This doctrine is taken from a 1949 text Amity and relationsships of the Craft partly repeating the above Basic Principles. After the war many grand lodges decide to accept this doctrine to gain recognition from London who will understood to represent what was from then on identified as "regular Freemasonry."

6. “Recognition" is not "regularity", despite the heavy use by the Grand Lodges of the appellation of "regular" or assumption of it, by those lodges  which do not have relationships with any lodge held by England to irregular, by relationship or visitation.

This consideration of "regularity" is claimed by 90% of world Freemasonry, without being part of a homogeneous community under a single Grand Lodge, and many recognized by London do not recognize each other and do not themselves adhere to the aforementioned Basic Principles of Recognition of 1929.

The brash and provocative concept of 'regularity'  which has a double character that is not very accurate should be condemned, and  if in a more rigorous and supportive, serene manner, the Grand Lodges recognized by London, should rate their masonry by the spirit in which they perform their work: traditional, spiritual, initiatory or humanist, liberal, adogmatic or secular, etc.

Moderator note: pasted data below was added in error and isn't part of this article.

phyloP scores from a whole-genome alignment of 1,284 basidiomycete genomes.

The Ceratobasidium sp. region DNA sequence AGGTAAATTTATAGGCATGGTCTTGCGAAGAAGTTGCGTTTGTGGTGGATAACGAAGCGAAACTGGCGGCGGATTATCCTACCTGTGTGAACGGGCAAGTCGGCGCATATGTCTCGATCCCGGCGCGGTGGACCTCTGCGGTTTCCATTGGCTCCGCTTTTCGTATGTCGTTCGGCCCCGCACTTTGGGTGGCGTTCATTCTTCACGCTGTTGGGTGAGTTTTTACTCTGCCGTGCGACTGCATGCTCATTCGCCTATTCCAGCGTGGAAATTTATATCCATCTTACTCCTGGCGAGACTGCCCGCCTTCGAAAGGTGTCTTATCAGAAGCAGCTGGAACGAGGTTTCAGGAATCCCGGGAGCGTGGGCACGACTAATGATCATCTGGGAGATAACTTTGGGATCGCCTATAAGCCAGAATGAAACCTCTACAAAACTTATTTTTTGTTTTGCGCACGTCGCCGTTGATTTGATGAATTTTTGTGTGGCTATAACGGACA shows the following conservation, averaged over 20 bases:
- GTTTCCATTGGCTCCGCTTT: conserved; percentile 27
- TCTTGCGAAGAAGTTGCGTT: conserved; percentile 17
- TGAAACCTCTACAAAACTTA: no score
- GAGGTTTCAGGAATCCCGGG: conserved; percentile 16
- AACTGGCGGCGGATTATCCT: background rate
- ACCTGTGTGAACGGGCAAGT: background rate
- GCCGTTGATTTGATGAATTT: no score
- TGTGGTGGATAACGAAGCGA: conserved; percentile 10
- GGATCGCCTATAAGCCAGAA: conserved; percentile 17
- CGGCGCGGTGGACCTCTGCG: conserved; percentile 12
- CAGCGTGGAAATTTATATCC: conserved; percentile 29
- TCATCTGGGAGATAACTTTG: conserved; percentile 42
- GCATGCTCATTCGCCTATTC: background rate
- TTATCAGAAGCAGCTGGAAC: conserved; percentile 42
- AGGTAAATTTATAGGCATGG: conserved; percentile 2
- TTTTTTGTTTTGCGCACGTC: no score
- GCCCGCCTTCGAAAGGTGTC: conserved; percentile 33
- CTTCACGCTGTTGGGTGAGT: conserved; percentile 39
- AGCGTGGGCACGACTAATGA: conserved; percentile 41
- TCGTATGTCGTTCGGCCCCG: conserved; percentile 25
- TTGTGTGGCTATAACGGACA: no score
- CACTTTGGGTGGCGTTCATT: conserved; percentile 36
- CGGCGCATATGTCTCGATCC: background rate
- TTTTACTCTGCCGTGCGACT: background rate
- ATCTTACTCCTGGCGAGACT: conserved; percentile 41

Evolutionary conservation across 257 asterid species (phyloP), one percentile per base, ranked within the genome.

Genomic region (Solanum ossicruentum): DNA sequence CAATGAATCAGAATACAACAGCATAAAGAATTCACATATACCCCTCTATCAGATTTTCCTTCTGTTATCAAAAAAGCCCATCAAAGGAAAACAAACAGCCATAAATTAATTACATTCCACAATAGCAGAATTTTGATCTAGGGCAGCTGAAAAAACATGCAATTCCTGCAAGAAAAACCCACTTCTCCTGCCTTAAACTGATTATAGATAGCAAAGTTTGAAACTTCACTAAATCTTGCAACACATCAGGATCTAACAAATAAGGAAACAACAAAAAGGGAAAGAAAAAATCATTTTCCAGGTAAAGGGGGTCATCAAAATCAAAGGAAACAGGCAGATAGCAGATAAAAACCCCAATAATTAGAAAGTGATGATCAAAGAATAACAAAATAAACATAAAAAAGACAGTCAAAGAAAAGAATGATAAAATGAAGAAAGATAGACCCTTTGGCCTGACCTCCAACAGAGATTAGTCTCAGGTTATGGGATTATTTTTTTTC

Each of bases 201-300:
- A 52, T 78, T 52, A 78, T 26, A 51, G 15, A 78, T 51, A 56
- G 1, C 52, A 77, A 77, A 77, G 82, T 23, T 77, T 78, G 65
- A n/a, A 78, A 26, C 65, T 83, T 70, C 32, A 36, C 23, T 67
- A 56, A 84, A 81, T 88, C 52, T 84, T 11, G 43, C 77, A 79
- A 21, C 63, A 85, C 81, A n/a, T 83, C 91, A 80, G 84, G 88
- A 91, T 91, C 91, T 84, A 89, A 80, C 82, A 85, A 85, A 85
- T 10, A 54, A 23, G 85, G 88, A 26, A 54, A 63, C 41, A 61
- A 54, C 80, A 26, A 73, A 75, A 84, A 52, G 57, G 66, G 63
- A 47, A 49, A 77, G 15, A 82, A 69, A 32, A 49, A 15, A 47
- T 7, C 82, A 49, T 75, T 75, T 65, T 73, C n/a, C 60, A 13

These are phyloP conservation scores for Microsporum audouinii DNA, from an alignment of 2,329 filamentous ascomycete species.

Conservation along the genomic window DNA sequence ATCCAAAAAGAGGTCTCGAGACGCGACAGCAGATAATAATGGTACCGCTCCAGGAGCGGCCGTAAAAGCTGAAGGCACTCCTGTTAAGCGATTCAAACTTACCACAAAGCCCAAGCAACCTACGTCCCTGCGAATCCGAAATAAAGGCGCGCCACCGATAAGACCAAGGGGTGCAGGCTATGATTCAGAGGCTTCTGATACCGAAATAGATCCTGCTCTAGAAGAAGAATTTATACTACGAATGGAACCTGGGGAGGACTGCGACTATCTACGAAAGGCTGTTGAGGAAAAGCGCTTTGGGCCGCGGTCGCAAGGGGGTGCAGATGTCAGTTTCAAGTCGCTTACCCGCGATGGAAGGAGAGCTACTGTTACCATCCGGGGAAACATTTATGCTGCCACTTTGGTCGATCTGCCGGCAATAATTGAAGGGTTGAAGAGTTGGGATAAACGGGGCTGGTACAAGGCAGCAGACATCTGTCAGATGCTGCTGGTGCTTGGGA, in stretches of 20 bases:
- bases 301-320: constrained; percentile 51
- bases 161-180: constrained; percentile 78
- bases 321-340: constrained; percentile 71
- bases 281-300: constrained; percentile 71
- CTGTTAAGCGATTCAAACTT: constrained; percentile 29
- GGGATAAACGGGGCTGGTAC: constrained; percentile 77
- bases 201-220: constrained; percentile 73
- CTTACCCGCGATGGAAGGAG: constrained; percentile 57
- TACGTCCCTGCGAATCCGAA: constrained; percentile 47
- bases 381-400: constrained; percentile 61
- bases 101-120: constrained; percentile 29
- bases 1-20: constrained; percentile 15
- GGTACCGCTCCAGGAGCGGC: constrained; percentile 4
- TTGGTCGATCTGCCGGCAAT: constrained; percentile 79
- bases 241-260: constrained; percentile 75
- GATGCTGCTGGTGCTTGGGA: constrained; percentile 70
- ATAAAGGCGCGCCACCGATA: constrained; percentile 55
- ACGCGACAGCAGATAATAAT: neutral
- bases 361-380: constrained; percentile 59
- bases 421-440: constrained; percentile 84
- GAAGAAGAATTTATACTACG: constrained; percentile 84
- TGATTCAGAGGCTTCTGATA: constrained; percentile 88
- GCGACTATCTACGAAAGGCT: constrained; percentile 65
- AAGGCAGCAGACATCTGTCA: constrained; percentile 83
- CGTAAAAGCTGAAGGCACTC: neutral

Therefore outside the Basic Principles of Recognition 1929 the idea of "regularity" is not a value in itself, it does not ennoble those by whom it is claimed, it is a descriptive and technical issue that indicates nothing beyond it being recognized by a body in London or that body's friends, tit is in fact an error to think of a "regular Freemasonry" as existing, it “allows” no deviation and claims itself to be entirely initiatory, traditional and spiritual, and opposing a "social Freemasonry" like the army of Pancho Villa, forgetting what was said in 1726 that the three principles of Freemasonry were brotherly love, charity and truth, issues that in the nineteenth century did not seem to have been understood very well.

Thanks to Victor Guerra.